I made that song earlier this year when I went on a little getaway in the mountains. I live in Denver, so I went into the mountains in the middle of nowhere with snow everywhere, and I just locked myself away for a bit to write music, and that was one of the things that came out of it. I’ve definitely got a bit of a sentimental attachment to that song because of that. She was super good to work with, and the song came together nicely. It was something kind of different and a little bit unique for what I was doing. It turned out really well. It is kind of satisfying, like listening to it on a night drive.
I know, it’s so different from your other drum and bass tracks. I love the approach to it.
It’s a very Blanke drum and bass track as opposed to an ÆON:Mode drum and bass track. We kind of made it a little bit ambiguous as to whether it was an ÆON:Mode release or a Blanke release. It’s a little bit of both, you guys can figure it out.
Some of your latest releases from that project have been remixes of Ray Volpe’s “Laserbeam” and John Summit’s “Where You Are.” What made you decide to want to remix those tracks and give them the ÆON approach as opposed to Blanke?
The ÆON stuff gives me a really good outlet for music, especially with, say, house or dubstep. It’s so clear to me in my head what to creatively do with it. So, with ÆON, it originally was meant to be a live edit remix thing, but I ended up putting it out properly, and then it turned out to be what it is today. With those remixes, they’re humongous records, and no one had done a drum and bass remix of either of those yet. I was like, “I need them for my sets, so I might as well give it to everyone else too.”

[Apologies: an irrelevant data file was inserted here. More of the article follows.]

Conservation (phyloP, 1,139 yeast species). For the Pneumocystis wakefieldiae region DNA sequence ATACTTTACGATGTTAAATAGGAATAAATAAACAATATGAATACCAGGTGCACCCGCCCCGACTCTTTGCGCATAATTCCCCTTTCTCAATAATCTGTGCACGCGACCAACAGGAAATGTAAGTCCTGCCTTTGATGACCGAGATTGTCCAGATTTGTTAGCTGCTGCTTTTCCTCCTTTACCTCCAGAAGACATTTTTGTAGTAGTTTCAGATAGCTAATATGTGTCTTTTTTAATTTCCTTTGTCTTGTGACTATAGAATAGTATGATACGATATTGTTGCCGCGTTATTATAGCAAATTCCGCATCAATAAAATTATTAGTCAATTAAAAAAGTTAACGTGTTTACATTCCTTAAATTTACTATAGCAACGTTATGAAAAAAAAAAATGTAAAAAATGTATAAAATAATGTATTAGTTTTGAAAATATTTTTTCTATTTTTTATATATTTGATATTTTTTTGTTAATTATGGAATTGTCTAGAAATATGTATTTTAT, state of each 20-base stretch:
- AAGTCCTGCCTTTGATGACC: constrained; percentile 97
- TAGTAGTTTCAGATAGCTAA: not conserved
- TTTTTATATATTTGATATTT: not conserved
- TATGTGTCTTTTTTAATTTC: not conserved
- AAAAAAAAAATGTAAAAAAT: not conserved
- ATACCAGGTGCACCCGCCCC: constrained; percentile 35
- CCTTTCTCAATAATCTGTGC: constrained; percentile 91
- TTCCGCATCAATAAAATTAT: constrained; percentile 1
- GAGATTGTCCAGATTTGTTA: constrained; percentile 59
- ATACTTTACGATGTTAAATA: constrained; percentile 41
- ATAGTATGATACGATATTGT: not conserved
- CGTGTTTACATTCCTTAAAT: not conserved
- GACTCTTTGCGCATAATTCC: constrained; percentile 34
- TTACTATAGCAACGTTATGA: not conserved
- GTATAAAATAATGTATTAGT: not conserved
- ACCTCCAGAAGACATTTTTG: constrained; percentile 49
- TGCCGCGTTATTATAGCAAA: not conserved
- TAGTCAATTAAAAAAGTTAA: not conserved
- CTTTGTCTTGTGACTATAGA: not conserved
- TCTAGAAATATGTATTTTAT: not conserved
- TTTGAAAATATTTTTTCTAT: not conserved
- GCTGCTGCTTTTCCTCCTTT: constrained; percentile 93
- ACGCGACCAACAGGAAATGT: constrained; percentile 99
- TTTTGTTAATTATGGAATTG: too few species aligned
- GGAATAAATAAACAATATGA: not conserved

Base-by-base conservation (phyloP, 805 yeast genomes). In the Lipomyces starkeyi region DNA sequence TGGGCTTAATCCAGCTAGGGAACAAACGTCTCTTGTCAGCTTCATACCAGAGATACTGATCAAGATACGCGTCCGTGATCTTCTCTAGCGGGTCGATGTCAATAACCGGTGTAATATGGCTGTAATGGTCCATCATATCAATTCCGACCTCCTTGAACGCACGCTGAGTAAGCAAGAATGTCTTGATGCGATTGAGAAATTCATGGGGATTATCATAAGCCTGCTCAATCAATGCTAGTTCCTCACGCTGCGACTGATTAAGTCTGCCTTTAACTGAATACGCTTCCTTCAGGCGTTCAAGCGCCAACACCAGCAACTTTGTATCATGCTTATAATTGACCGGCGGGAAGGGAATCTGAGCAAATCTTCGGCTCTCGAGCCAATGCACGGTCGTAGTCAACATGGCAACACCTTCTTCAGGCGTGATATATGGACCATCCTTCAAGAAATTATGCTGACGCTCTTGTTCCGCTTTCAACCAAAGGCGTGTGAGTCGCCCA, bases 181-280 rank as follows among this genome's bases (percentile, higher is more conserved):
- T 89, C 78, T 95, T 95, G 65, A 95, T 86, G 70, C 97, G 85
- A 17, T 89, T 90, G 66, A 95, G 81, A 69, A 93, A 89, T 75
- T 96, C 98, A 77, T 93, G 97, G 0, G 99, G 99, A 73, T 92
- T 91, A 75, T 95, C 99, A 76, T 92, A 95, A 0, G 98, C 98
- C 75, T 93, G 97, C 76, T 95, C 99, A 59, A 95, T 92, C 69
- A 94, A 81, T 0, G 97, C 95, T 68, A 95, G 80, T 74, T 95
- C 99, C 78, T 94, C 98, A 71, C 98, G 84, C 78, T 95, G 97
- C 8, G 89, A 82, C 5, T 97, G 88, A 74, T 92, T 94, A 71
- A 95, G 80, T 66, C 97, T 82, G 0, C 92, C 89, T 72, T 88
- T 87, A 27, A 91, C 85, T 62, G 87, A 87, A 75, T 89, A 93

Yeah, I was in the crowd at your set just now. When you dropped that remix of Ray Volpe’s “Laserbeam,” the crowd was going wild!
Oh yeah, every time. Props to Ray for absolutely crushing it. That was the most played song of the last year, and it works for me in my own sets. It’s super fun.
I saw you guys connected at Lollapalooza, I was watching your Instagram Stories.
Yeah, he was playing after I was. It was great to have someone on the same team. We have the same management. It was cool having the whole team there and being in a totally different place together.
Speaking of ÆON, will we get an ÆON:THREE eventually?
Yes, absolutely. Those will continue coming along. Working on a lot of really, really cool stuff in the drum and bass project. So we’re just trying to figure out where all that’s going to be placed and when it’s coming out, but I’ve got a lot of plans for how that’s going to be more of its own project eventually.
You do have a wide variety of releases, ranging from future bass to a chill drum and bass track — or even harder sounds, like “Deranged” and “Monster,” that came out recently. How do you decide what you’re going to make next?
No idea (laughs). Literally, it’s what’s inspiring to me at the time. Things like going to festivals, seeing other people play, what crowds are reacting to, and that sort of stuff is really inspiring. I take what I can from that.
My project has been a blessing in that I can have the opportunity to make whatever I want because I’ve set the project up to be that way. It’s taken a few years for people to really get around it, but I’m at the point now where I think people will expect that I’m not a drum and bass artist or a dubstep or future bass artist. So that’s kind of exciting and also daunting at the same time because I don’t know what I’m going to make next. It’s hard to have to decide sometimes, so I just kind of let what’s inside figure it out.
It’s nice being able to play whatever you want, then people come to your sets, and they kind of know what to expect, but they also know they’re getting a variety, too.
Yeah, it definitely helps with the diversity aspect of it all. Blanke itself is kind of what the name means. It’s kind of like a blank canvas. So it gives me the opportunity to do what’s inspiring me creatively at that time.
So, now we’re going to end on a fun one. You’re done with your set here at HARD Summer. What are you going to do now?
Good question, I’m probably going to eat (laughs). It’s always fun to see what vendors there are. I like to check out what’s around. I usually run into fans, so I’ll do a little [Instagram] Story and be like, “Hey, I’m walking around the festival,” and I’ll pick out people with jerseys and go say hey.
It’s really rewarding to go and see that fans are out there with the merch; I love connecting with them and doing meet and greets. So yeah, I’m going to go out there, find some fries or something, and just enjoy it.